ISSN 1470-3947 (print) | ISSN 1479-6848 (online)

Endocrine Abstracts (2017) 52 P33 | DOI: 10.1530/endoabs.52.P33

Double-balloon enteroscopy (DBE) is useful and effective for the diagnosis, assessment and management of small bowel neuroendocrine tumours (SBNETs): a case series from a national tertiary referral centre

Andrea Telese1, Alberto Murino1, Edward Phillips2, Faidon Laskaratos2, Tu Vinh Luong3, Nikolaos Koukias1, Dalvinder Mandair2, Christos Toumpanakis2, Martyn Caplin2 & Edward Despott1


1Royal Free Unit for Endoscopy, The Royal Free Hospital, Institute for Liver and Digestive Health, University College London (UCL) School of Medicine, London, UK; 2Neuroendocrine Tumour Unit, ENETS Centre of Excellence, The Royal Free Hospital, Institute for Liver and Digestive Health, University College London (UCL) School of Medicine, London, UK; 3Department of Cellular Pathology, The Royal Free Hospital, Institute for Liver and Digestive Health, University College London (UCL) School of Medicine, London, UK.


Background: Although small bowel (SB) neuroendocrine tumours (SBNETs) often present as indolent lesions, late diagnosis may result in poor outcomes. Successful management is therefore dependent on early identification. Double-balloon enteroscopy (DBE) enables direct SB mucosal visualisation, sampling and endotherapy. Our aim was to evaluate the role of DBE for early diagnosis and management of SBNETs.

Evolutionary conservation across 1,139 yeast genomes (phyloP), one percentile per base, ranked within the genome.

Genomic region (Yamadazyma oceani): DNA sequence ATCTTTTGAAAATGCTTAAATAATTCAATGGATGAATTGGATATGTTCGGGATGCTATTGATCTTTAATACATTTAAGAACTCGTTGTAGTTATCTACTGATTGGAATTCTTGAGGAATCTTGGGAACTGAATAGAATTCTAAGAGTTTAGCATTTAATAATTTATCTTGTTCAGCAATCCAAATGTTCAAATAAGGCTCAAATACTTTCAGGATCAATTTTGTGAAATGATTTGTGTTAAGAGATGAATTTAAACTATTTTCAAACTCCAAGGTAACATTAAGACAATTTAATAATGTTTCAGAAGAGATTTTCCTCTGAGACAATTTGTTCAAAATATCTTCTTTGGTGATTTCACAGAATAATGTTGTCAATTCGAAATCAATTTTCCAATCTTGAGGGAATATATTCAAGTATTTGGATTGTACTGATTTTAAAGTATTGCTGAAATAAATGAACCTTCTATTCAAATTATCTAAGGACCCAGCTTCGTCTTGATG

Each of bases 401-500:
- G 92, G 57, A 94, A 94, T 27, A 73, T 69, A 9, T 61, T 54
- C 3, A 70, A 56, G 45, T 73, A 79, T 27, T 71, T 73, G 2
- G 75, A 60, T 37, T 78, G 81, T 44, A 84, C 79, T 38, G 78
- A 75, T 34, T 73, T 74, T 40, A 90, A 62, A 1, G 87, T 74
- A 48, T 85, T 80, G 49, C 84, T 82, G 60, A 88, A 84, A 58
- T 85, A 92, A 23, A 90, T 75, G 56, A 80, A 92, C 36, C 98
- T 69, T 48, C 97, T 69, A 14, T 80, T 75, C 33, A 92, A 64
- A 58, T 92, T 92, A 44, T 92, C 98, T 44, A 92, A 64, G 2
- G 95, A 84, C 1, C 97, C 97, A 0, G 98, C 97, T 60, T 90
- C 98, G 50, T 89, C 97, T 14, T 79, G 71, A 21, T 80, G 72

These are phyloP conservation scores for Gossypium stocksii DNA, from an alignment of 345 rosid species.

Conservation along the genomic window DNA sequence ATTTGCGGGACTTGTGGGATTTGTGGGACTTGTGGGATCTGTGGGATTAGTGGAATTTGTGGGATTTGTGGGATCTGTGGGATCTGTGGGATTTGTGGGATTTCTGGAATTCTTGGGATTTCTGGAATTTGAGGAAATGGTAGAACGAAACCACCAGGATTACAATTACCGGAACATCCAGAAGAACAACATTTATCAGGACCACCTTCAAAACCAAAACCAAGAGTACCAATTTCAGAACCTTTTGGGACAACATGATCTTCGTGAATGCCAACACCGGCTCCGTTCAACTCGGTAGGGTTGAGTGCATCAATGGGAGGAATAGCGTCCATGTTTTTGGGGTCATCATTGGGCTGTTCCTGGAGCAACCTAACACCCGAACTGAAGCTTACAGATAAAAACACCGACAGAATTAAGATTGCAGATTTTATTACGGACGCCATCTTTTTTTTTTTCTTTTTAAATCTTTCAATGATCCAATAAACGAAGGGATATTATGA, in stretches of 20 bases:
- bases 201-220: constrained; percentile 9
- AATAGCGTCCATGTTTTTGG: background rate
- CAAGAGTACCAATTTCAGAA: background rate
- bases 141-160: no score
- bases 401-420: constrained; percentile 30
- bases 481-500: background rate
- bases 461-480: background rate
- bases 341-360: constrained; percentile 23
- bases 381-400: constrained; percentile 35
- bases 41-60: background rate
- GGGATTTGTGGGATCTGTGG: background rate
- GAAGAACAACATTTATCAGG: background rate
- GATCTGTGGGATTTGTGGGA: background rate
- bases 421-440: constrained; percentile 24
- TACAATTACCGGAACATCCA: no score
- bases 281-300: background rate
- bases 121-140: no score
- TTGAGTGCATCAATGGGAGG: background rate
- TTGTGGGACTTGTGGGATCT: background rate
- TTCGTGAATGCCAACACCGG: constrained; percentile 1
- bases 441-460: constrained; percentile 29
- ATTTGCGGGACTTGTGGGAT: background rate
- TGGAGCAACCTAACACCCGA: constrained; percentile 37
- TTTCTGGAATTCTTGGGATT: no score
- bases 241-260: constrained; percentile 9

Methods: Retrospective review of all SBNETs diagnosed/evaluated by DBE at our institution (November 2016–July 2017). Demographic, endoscopic, histopathological and follow-up data were collated/analyzed.

Results: A total of five patients were included (mean age: 49 (S.D.±13.2) years; male/female ratio: 1.5). All patients presented with obscure-overt mid-gut bleeding (OOGIB) (n=3) or iron deficiency anaemia (n=2). A total of six SBNETs were identified in the five patients at DBE. Dedicated SB radiological imaging was performed in four patients and this showed a potential primary lesion in three cases. At DBE, identified lesions were marked with a submucosal tattoo of sterile India ink and histopathology of lesion biopsies was diagnostic of SBNETs in all five patients. Three patients underwent minimally-invasive oncological SB resection (mean resection length: 30.3 (S.D.±15.1) cm); marking tattoos placed at DBE, successfully guided surgery in all three cases; the remaining two patients await resection. The final number of SBNETs identified at surgery was 6 (average dimension: 7.9 (S.D.±3.8) mm; mean number/patient: 2 (S.D.±0.8)). Histopathological evaluation: Well-differentiated grade 1 SBNET (n=4; 66.6%), well-differentiated grade 2 SBNET (n=2; 33.3%). The largest tumour (diameter: 15 mm), a well differentiated grade 2 NET was not identified by Gallium-68 PETCT scanning during staging/assessment.

Conclusion: DBE is an essential procedure for early diagnosis and pre-surgical assessment of SBNETs. The role of DBE also extends to localization and marking which may be used to guide minimally-invasive surgical resection.